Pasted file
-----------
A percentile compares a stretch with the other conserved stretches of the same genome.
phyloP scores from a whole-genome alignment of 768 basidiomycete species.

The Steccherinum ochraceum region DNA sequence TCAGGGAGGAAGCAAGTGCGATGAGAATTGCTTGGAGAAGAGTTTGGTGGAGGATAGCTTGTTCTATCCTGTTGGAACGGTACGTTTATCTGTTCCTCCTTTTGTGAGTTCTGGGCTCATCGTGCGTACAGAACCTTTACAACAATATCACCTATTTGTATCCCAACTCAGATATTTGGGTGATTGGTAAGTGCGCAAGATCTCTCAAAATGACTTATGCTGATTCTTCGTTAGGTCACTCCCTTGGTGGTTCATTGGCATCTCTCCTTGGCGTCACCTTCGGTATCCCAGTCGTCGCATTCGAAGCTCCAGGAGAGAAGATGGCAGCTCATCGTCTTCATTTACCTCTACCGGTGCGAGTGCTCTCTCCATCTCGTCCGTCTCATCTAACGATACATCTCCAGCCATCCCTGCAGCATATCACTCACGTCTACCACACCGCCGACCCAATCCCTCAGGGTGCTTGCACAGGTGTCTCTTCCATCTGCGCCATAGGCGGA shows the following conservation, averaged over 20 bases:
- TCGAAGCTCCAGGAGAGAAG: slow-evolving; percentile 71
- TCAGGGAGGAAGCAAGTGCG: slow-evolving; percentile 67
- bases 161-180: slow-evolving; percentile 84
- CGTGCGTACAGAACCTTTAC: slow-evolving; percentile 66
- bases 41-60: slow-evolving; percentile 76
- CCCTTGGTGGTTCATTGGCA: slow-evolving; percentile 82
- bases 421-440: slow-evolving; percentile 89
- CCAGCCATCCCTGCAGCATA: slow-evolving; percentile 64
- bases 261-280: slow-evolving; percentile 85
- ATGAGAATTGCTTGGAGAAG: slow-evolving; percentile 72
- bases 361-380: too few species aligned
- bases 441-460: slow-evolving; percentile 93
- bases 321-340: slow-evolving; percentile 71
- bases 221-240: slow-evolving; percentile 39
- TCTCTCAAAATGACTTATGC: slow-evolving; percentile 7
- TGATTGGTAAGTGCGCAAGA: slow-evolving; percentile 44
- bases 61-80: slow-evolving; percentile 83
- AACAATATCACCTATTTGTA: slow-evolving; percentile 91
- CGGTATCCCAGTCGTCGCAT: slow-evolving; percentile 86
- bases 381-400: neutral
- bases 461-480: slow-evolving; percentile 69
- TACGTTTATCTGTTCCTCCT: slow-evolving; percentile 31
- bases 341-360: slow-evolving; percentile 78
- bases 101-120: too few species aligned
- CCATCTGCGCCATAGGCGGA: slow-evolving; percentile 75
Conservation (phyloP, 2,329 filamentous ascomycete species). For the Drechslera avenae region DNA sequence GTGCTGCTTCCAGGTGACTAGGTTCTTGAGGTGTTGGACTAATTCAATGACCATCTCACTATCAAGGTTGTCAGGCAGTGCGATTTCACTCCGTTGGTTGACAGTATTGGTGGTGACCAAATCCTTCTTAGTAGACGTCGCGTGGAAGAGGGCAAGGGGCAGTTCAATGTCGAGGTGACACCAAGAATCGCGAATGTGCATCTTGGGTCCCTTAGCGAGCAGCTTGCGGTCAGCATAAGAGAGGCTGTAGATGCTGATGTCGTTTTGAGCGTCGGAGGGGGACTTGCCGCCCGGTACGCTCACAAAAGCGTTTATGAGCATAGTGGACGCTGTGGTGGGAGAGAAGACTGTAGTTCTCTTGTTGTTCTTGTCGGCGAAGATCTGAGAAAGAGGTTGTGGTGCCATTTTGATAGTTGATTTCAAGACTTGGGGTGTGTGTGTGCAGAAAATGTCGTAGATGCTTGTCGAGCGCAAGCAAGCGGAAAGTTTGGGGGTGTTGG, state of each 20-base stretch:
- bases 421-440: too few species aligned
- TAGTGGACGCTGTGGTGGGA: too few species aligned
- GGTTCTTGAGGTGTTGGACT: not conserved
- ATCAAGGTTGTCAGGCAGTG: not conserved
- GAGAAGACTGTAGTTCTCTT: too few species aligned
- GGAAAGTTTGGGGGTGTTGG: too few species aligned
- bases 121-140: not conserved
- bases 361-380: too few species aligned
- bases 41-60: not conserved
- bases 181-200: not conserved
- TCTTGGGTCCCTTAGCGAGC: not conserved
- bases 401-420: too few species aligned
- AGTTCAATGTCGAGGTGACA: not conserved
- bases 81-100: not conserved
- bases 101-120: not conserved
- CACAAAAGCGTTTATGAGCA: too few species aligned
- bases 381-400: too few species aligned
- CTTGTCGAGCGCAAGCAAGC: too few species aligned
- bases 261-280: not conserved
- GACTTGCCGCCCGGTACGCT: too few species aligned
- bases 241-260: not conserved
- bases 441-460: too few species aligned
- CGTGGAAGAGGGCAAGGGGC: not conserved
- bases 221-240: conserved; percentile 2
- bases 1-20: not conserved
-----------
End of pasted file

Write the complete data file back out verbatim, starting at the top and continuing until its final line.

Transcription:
A percentile compares a stretch with the other conserved stretches of the same genome.
phyloP scores from a whole-genome alignment of 768 basidiomycete species.

The Steccherinum ochraceum region DNA sequence TCAGGGAGGAAGCAAGTGCGATGAGAATTGCTTGGAGAAGAGTTTGGTGGAGGATAGCTTGTTCTATCCTGTTGGAACGGTACGTTTATCTGTTCCTCCTTTTGTGAGTTCTGGGCTCATCGTGCGTACAGAACCTTTACAACAATATCACCTATTTGTATCCCAACTCAGATATTTGGGTGATTGGTAAGTGCGCAAGATCTCTCAAAATGACTTATGCTGATTCTTCGTTAGGTCACTCCCTTGGTGGTTCATTGGCATCTCTCCTTGGCGTCACCTTCGGTATCCCAGTCGTCGCATTCGAAGCTCCAGGAGAGAAGATGGCAGCTCATCGTCTTCATTTACCTCTACCGGTGCGAGTGCTCTCTCCATCTCGTCCGTCTCATCTAACGATACATCTCCAGCCATCCCTGCAGCATATCACTCACGTCTACCACACCGCCGACCCAATCCCTCAGGGTGCTTGCACAGGTGTCTCTTCCATCTGCGCCATAGGCGGA shows the following conservation, averaged over 20 bases:
- TCGAAGCTCCAGGAGAGAAG: slow-evolving; percentile 71
- TCAGGGAGGAAGCAAGTGCG: slow-evolving; percentile 67
- bases 161-180: slow-evolving; percentile 84
- CGTGCGTACAGAACCTTTAC: slow-evolving; percentile 66
- bases 41-60: slow-evolving; percentile 76
- CCCTTGGTGGTTCATTGGCA: slow-evolving; percentile 82
- bases 421-440: slow-evolving; percentile 89
- CCAGCCATCCCTGCAGCATA: slow-evolving; percentile 64
- bases 261-280: slow-evolving; percentile 85
- ATGAGAATTGCTTGGAGAAG: slow-evolving; percentile 72
- bases 361-380: too few species aligned
- bases 441-460: slow-evolving; percentile 93
- bases 321-340: slow-evolving; percentile 71
- bases 221-240: slow-evolving; percentile 39
- TCTCTCAAAATGACTTATGC: slow-evolving; percentile 7
- TGATTGGTAAGTGCGCAAGA: slow-evolving; percentile 44
- bases 61-80: slow-evolving; percentile 83
- AACAATATCACCTATTTGTA: slow-evolving; percentile 91
- CGGTATCCCAGTCGTCGCAT: slow-evolving; percentile 86
- bases 381-400: neutral
- bases 461-480: slow-evolving; percentile 69
- TACGTTTATCTGTTCCTCCT: slow-evolving; percentile 31
- bases 341-360: slow-evolving; percentile 78
- bases 101-120: too few species aligned
- CCATCTGCGCCATAGGCGGA: slow-evolving; percentile 75
Conservation (phyloP, 2,329 filamentous ascomycete species). For the Drechslera avenae region DNA sequence GTGCTGCTTCCAGGTGACTAGGTTCTTGAGGTGTTGGACTAATTCAATGACCATCTCACTATCAAGGTTGTCAGGCAGTGCGATTTCACTCCGTTGGTTGACAGTATTGGTGGTGACCAAATCCTTCTTAGTAGACGTCGCGTGGAAGAGGGCAAGGGGCAGTTCAATGTCGAGGTGACACCAAGAATCGCGAATGTGCATCTTGGGTCCCTTAGCGAGCAGCTTGCGGTCAGCATAAGAGAGGCTGTAGATGCTGATGTCGTTTTGAGCGTCGGAGGGGGACTTGCCGCCCGGTACGCTCACAAAAGCGTTTATGAGCATAGTGGACGCTGTGGTGGGAGAGAAGACTGTAGTTCTCTTGTTGTTCTTGTCGGCGAAGATCTGAGAAAGAGGTTGTGGTGCCATTTTGATAGTTGATTTCAAGACTTGGGGTGTGTGTGTGCAGAAAATGTCGTAGATGCTTGTCGAGCGCAAGCAAGCGGAAAGTTTGGGGGTGTTGG, state of each 20-base stretch:
- bases 421-440: too few species aligned
- TAGTGGACGCTGTGGTGGGA: too few species aligned
- GGTTCTTGAGGTGTTGGACT: not conserved
- ATCAAGGTTGTCAGGCAGTG: not conserved
- GAGAAGACTGTAGTTCTCTT: too few species aligned
- GGAAAGTTTGGGGGTGTTGG: too few species aligned
- bases 121-140: not conserved
- bases 361-380: too few species aligned
- bases 41-60: not conserved
- bases 181-200: not conserved
- TCTTGGGTCCCTTAGCGAGC: not conserved
- bases 401-420: too few species aligned
- AGTTCAATGTCGAGGTGACA: not conserved
- bases 81-100: not conserved
- bases 101-120: not conserved
- CACAAAAGCGTTTATGAGCA: too few species aligned
- bases 381-400: too few species aligned
- CTTGTCGAGCGCAAGCAAGC: too few species aligned
- bases 261-280: not conserved
- GACTTGCCGCCCGGTACGCT: too few species aligned
- bases 241-260: not conserved
- bases 441-460: too few species aligned
- CGTGGAAGAGGGCAAGGGGC: not conserved
- bases 221-240: conserved; percentile 2
- bases 1-20: not conserved